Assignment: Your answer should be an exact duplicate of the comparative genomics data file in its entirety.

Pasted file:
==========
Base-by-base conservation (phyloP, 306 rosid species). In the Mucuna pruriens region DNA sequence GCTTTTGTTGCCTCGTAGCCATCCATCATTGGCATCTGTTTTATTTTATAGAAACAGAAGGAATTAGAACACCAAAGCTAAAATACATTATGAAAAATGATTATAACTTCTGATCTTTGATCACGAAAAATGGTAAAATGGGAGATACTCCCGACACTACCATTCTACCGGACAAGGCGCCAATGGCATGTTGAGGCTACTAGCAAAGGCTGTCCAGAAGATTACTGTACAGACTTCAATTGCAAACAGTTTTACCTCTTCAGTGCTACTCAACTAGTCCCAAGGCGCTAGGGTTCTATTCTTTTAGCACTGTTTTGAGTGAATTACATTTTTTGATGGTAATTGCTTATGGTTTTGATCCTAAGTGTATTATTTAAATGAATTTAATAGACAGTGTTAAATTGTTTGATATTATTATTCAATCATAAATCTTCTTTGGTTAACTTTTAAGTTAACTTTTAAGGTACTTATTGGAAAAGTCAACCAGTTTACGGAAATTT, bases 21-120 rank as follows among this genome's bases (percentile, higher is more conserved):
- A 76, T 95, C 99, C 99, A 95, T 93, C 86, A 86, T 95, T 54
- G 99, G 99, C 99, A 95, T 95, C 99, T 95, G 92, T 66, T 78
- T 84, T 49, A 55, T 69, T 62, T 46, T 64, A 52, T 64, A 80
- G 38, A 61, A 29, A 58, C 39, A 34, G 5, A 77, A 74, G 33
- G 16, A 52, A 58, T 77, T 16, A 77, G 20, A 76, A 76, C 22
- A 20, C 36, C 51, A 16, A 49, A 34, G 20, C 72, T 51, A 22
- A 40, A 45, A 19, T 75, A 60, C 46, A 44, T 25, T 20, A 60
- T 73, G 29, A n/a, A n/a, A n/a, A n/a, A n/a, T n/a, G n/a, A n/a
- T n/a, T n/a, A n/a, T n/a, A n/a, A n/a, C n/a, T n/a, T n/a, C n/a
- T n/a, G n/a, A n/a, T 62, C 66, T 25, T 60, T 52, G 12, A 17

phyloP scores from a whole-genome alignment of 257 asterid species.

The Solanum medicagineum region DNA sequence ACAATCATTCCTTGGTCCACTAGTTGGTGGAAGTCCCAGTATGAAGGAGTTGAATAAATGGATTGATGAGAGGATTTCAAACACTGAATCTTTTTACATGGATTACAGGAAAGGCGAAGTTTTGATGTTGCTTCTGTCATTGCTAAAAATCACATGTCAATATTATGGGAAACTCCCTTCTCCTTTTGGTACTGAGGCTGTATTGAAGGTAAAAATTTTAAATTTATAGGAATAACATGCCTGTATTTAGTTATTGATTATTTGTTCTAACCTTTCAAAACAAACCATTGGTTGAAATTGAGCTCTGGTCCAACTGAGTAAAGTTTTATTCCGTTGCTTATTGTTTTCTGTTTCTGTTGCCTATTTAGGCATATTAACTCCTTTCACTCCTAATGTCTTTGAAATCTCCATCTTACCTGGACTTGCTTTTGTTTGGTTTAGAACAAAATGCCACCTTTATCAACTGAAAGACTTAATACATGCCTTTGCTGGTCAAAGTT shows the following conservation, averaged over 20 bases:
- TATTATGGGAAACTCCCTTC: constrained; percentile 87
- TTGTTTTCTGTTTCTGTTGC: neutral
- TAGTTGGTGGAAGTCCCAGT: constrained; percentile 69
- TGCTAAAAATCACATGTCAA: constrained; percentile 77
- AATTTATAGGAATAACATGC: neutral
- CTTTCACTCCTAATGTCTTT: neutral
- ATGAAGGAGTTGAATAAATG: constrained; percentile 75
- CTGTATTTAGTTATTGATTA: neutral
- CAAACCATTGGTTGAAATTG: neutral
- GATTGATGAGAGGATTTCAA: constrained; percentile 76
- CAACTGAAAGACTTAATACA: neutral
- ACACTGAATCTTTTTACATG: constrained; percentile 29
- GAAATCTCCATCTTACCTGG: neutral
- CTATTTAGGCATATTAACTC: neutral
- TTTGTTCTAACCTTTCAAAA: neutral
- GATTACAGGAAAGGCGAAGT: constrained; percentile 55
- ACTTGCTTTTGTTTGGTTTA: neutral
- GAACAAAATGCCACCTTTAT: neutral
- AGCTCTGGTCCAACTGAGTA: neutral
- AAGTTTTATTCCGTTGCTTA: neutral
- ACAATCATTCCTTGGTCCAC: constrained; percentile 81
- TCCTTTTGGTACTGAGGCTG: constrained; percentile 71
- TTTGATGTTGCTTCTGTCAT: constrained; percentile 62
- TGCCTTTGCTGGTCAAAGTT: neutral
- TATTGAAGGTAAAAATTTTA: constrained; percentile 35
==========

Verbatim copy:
Base-by-base conservation (phyloP, 306 rosid species). In the Mucuna pruriens region DNA sequence GCTTTTGTTGCCTCGTAGCCATCCATCATTGGCATCTGTTTTATTTTATAGAAACAGAAGGAATTAGAACACCAAAGCTAAAATACATTATGAAAAATGATTATAACTTCTGATCTTTGATCACGAAAAATGGTAAAATGGGAGATACTCCCGACACTACCATTCTACCGGACAAGGCGCCAATGGCATGTTGAGGCTACTAGCAAAGGCTGTCCAGAAGATTACTGTACAGACTTCAATTGCAAACAGTTTTACCTCTTCAGTGCTACTCAACTAGTCCCAAGGCGCTAGGGTTCTATTCTTTTAGCACTGTTTTGAGTGAATTACATTTTTTGATGGTAATTGCTTATGGTTTTGATCCTAAGTGTATTATTTAAATGAATTTAATAGACAGTGTTAAATTGTTTGATATTATTATTCAATCATAAATCTTCTTTGGTTAACTTTTAAGTTAACTTTTAAGGTACTTATTGGAAAAGTCAACCAGTTTACGGAAATTT, bases 21-120 rank as follows among this genome's bases (percentile, higher is more conserved):
- A 76, T 95, C 99, C 99, A 95, T 93, C 86, A 86, T 95, T 54
- G 99, G 99, C 99, A 95, T 95, C 99, T 95, G 92, T 66, T 78
- T 84, T 49, A 55, T 69, T 62, T 46, T 64, A 52, T 64, A 80
- G 38, A 61, A 29, A 58, C 39, A 34, G 5, A 77, A 74, G 33
- G 16, A 52, A 58, T 77, T 16, A 77, G 20, A 76, A 76, C 22
- A 20, C 36, C 51, A 16, A 49, A 34, G 20, C 72, T 51, A 22
- A 40, A 45, A 19, T 75, A 60, C 46, A 44, T 25, T 20, A 60
- T 73, G 29, A n/a, A n/a, A n/a, A n/a, A n/a, T n/a, G n/a, A n/a
- T n/a, T n/a, A n/a, T n/a, A n/a, A n/a, C n/a, T n/a, T n/a, C n/a
- T n/a, G n/a, A n/a, T 62, C 66, T 25, T 60, T 52, G 12, A 17

phyloP scores from a whole-genome alignment of 257 asterid species.

The Solanum medicagineum region DNA sequence ACAATCATTCCTTGGTCCACTAGTTGGTGGAAGTCCCAGTATGAAGGAGTTGAATAAATGGATTGATGAGAGGATTTCAAACACTGAATCTTTTTACATGGATTACAGGAAAGGCGAAGTTTTGATGTTGCTTCTGTCATTGCTAAAAATCACATGTCAATATTATGGGAAACTCCCTTCTCCTTTTGGTACTGAGGCTGTATTGAAGGTAAAAATTTTAAATTTATAGGAATAACATGCCTGTATTTAGTTATTGATTATTTGTTCTAACCTTTCAAAACAAACCATTGGTTGAAATTGAGCTCTGGTCCAACTGAGTAAAGTTTTATTCCGTTGCTTATTGTTTTCTGTTTCTGTTGCCTATTTAGGCATATTAACTCCTTTCACTCCTAATGTCTTTGAAATCTCCATCTTACCTGGACTTGCTTTTGTTTGGTTTAGAACAAAATGCCACCTTTATCAACTGAAAGACTTAATACATGCCTTTGCTGGTCAAAGTT shows the following conservation, averaged over 20 bases:
- TATTATGGGAAACTCCCTTC: constrained; percentile 87
- TTGTTTTCTGTTTCTGTTGC: neutral
- TAGTTGGTGGAAGTCCCAGT: constrained; percentile 69
- TGCTAAAAATCACATGTCAA: constrained; percentile 77
- AATTTATAGGAATAACATGC: neutral
- CTTTCACTCCTAATGTCTTT: neutral
- ATGAAGGAGTTGAATAAATG: constrained; percentile 75
- CTGTATTTAGTTATTGATTA: neutral
- CAAACCATTGGTTGAAATTG: neutral
- GATTGATGAGAGGATTTCAA: constrained; percentile 76
- CAACTGAAAGACTTAATACA: neutral
- ACACTGAATCTTTTTACATG: constrained; percentile 29
- GAAATCTCCATCTTACCTGG: neutral
- CTATTTAGGCATATTAACTC: neutral
- TTTGTTCTAACCTTTCAAAA: neutral
- GATTACAGGAAAGGCGAAGT: constrained; percentile 55
- ACTTGCTTTTGTTTGGTTTA: neutral
- GAACAAAATGCCACCTTTAT: neutral
- AGCTCTGGTCCAACTGAGTA: neutral
- AAGTTTTATTCCGTTGCTTA: neutral
- ACAATCATTCCTTGGTCCAC: constrained; percentile 81
- TCCTTTTGGTACTGAGGCTG: constrained; percentile 71
- TTTGATGTTGCTTCTGTCAT: constrained; percentile 62
- TGCCTTTGCTGGTCAAAGTT: neutral
- TATTGAAGGTAAAAATTTTA: constrained; percentile 35